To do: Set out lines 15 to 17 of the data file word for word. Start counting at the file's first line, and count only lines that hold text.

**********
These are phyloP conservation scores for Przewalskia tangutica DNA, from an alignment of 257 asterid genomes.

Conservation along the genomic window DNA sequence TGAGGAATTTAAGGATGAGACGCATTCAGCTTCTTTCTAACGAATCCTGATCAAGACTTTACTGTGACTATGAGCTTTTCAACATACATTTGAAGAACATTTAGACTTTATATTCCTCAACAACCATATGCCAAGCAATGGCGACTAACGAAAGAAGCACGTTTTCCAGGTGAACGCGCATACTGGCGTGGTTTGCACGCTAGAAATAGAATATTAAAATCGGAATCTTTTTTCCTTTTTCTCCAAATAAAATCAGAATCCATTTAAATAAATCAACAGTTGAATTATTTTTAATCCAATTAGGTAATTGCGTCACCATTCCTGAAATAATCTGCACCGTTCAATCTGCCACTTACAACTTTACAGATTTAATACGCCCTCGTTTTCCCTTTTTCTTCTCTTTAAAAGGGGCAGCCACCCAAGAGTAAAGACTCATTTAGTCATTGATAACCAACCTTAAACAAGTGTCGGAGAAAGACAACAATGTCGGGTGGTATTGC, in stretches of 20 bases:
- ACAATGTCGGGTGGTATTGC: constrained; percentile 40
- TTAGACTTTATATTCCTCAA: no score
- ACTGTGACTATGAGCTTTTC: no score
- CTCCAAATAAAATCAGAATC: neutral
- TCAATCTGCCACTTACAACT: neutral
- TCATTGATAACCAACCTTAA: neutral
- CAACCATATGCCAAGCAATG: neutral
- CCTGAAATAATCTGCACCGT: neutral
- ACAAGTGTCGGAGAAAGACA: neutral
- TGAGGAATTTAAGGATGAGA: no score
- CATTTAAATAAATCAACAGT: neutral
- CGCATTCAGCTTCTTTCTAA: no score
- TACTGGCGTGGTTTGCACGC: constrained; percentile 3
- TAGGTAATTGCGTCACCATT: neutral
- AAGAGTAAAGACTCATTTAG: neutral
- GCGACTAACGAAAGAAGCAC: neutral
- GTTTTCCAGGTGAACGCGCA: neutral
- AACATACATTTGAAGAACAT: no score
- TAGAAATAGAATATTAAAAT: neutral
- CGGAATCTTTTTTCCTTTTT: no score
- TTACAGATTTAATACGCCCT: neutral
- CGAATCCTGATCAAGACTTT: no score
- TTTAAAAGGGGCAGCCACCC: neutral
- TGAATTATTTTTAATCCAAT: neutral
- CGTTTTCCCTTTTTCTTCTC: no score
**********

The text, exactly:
- TACTGGCGTGGTTTGCACGC: constrained; percentile 3
- TAGGTAATTGCGTCACCATT: neutral
- AAGAGTAAAGACTCATTTAG: neutral